June 29, 2018 / DO WHAT YOU SAY, SAY WHAT YOU DO
June 29, 2018
“Early in my career, I had in my mind what an executive leader would do – lead a lot of meetings, sit in the big office, tell everyone what to do and make all of the decisions. What I’ve learned is leadership is not about me at all, it’s about everybody else, and the challenge is how to influence and empower those around you. It’s my job to create an environment in which everyone feels valued, motivated and inspired to make a difference every day.” –Darcy Horn Davenport, President Premier Nutrition Corporation
Leaders must be able to inspire, challenge and engage people to believe they can achieve their potential. They are great listeners who don’t feel like they need to have all of the answers, or have all of the plays figured out. They know how to ask the right questions and when to challenge their teams to think through solutions to find the best answers.
Darcy Horn Davenport is one of those people. Her passion, optimistic mindset and keen insight are helping to create a purpose-led, people first organization. Darcy is leading the Premier Nutrition Corporation (PNC) with her heart, not simply ROI. We recently sat down with Darcy to learn more about what it was like to work with Bulldog Drummond. Darcy’s humble approach to leadership and team-focused attitude inspired us. She’s an exceptional example of how a leader can positively impact a company when their actions and decisions are guided by a clear set of actionable values.
It is leadership’s responsibility to involve the entire organization, informing and inspiring them to live out the company’s purpose.
Whether you lead a nation, a sports team or a nutrition company, you can always learn new ways to lead people.
Over the course of three years, Darcy has found that she is still discovering her leadership style. Through her work with Bulldog, she continues to find new ways to evolve PNC into a company she both wants to be part of and is proud to lead.
“You spend so much time at work, it better be awesome! How often do you get to create a company culture? How often do you get to define a company’s values?”
Here are a few uncommon principles Darcy leads with that can be applied to life and business.
Put purpose before pride and values before greed
Darcy explained how being a ‘people pleaser’ – a characteristic not usually associated with leadership – has enhanced her ability to lead.
“I want working at PNC to be the best motivating experience for every employee. I want to maximize the good that comes out of each of us.”
Great leaders are empathetic and highly in tune with the needs of their team and the environment in which they are operating. They work in service of their team to solve problems, provide the needed resources and the environment in which their people can thrive and do their best work. Great leaders demonstrate a genuine concern for the people in their care, be it employees, consumers or shareholders, while instilling a sense that anything is possible for both the individual and the broader enterprise they lead.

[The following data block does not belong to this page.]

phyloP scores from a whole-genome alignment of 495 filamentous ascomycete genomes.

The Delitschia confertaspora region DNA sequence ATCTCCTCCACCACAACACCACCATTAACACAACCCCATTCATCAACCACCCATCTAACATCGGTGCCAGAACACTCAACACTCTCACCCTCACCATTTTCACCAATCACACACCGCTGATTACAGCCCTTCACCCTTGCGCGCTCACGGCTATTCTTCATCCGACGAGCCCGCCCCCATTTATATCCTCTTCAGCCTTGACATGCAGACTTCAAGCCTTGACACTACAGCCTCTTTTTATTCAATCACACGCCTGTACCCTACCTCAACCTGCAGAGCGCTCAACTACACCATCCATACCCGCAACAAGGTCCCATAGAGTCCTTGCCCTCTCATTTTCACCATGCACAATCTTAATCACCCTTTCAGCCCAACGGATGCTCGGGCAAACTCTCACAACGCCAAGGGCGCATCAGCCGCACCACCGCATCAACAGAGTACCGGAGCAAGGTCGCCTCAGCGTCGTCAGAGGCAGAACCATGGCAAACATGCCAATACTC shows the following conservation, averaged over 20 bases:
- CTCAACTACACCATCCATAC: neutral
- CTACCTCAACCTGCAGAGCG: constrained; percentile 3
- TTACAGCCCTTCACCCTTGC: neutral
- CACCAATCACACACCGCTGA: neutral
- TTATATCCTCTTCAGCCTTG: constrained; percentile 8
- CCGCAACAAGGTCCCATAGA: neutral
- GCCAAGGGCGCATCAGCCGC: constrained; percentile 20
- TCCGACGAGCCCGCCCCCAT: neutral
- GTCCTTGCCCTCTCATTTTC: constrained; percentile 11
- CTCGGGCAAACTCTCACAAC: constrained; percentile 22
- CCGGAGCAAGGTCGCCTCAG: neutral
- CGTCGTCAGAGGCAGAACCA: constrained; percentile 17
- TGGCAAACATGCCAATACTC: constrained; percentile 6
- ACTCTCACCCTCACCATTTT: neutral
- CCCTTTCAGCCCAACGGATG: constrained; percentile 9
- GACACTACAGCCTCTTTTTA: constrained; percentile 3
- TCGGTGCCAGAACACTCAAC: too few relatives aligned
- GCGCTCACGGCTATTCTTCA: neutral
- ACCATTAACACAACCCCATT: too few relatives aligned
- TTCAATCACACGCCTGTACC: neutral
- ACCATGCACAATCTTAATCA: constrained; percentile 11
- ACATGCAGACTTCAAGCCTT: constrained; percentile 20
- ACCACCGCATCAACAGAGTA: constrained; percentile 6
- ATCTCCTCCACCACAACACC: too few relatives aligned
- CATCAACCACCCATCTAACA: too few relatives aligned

Bold is admirable; humility motivates
Darcy does not like being the center of attention. She likes doing the work. It was an odd transition for her going from Marketing Manager, VP to President. She had in mind what an executive leader would do – tell everyone what to do and make all of the decisions. What she has learned is that leadership is not about her at all, it’s about everybody else, and the challenge is how to influence and empower those around her. It’s Darcy’s job to create an environment in which everyone feels valued, motivated and inspired to make a difference every day.
Treat others the way you want to be treated
Respect, honesty and accountability are the positive ingredients for building a culture of trust. Leaders must operate with the highest degree of integrity, authenticity and consistency to model behaviors that inspire and guide their teams. To lead is both a responsibility and a privilege that must be taken seriously.
Open your ears and shut your mouth
If people feel supported and comfortable, you get their best ideas and their best selves. It is when people are scared of looking dumb that they hold back and censor themselves. The goal is to know when to listen, give people the space to explain their ideas and their point of views without judgement, and ask questions to challenge them to take their ideas one or two steps further. At the end of the day, it isn’t just about the company’s leadership team, it’s about empowering the rest of the company to reach their potential.
Find people who are passionate about a project and let them loose
PNC employees are passionate people. The company has created an environment where people feel comfortable bringing new ideas to Darcy directly or to the leadership team. A year ago, Darcy was approached by a handful of dog lovers about allowing dogs in the office. Her gut reaction was, “Dogs at the office? No way!” However, the teams presented a compelling argument, sharing research that cited the good energy dogs can contribute to an office environment. Darcy took a step back and reevaluated their request based on its intent and how it could embody PNC’s office culture and company values. She asked the team to present the idea to the leadership team, and after presenting a well-thought-out policy and pilot program, the leadership team signed off on a test and three months later they had a new policy. PNC’s CFO, Paul Rode, joked that it was one of the most thorough policies ever implemented by the company. The decision to have dogs in the office has had an incredible impact on employee happiness. Today the PNC office has 15 dogs spreading good energy through the halls daily. This is a great example of how uncommon leadership can bring a company’s values to life through its company culture.
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